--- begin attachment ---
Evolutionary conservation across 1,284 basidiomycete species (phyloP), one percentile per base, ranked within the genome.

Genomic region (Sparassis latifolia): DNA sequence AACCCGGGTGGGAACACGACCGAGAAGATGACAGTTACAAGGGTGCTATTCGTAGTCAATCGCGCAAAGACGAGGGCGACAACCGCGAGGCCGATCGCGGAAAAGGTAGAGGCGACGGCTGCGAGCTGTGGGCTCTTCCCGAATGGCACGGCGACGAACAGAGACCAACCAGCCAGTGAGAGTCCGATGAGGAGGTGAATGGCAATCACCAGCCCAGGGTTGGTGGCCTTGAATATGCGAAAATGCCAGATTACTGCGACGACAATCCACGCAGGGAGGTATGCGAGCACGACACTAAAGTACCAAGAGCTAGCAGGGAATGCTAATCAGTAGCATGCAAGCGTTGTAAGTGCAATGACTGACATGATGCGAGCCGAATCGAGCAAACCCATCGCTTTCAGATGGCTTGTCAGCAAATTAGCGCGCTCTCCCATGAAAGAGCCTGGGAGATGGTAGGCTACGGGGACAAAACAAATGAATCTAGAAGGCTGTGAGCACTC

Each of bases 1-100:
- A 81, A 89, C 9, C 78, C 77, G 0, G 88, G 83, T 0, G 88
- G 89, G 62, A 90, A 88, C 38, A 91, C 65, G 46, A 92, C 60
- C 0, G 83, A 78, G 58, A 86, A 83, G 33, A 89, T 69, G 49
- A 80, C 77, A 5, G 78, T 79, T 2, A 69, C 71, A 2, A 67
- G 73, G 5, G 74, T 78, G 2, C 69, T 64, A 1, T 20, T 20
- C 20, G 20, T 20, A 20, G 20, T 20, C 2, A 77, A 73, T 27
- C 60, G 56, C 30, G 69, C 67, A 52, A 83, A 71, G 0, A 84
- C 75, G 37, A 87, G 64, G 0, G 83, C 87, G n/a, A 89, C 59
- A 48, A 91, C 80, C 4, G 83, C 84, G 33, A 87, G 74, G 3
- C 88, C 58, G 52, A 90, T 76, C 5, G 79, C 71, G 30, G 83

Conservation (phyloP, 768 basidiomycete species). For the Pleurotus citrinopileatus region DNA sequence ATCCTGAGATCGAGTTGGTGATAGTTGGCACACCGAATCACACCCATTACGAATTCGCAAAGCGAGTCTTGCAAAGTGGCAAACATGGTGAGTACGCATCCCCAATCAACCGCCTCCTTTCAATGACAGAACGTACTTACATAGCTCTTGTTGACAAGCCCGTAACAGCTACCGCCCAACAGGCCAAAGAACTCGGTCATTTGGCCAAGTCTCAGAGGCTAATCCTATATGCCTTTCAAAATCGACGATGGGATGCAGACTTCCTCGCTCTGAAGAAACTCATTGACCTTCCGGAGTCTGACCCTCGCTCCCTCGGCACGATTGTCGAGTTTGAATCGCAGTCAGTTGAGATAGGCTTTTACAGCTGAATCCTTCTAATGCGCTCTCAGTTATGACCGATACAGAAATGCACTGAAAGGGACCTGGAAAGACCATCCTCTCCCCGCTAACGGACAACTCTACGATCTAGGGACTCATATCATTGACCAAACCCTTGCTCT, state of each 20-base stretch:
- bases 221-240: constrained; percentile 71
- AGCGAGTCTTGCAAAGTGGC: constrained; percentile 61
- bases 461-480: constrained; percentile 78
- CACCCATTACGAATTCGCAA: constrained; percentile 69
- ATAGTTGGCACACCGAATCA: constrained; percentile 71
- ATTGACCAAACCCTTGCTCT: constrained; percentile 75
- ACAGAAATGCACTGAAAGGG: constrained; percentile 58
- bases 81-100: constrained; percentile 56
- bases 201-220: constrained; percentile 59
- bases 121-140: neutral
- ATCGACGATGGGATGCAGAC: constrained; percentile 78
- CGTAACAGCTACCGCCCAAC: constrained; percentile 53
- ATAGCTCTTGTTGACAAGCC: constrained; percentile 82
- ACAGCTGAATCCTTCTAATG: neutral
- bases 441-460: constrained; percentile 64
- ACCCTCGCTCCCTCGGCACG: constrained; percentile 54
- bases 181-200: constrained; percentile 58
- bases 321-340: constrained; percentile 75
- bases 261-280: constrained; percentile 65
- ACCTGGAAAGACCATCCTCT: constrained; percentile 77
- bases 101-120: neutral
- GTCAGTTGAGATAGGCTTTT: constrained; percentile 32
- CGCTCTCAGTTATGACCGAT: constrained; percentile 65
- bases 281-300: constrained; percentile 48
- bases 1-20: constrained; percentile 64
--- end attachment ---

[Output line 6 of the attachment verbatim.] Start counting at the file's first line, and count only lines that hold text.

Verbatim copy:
- C 0, G 83, A 78, G 58, A 86, A 83, G 33, A 89, T 69, G 49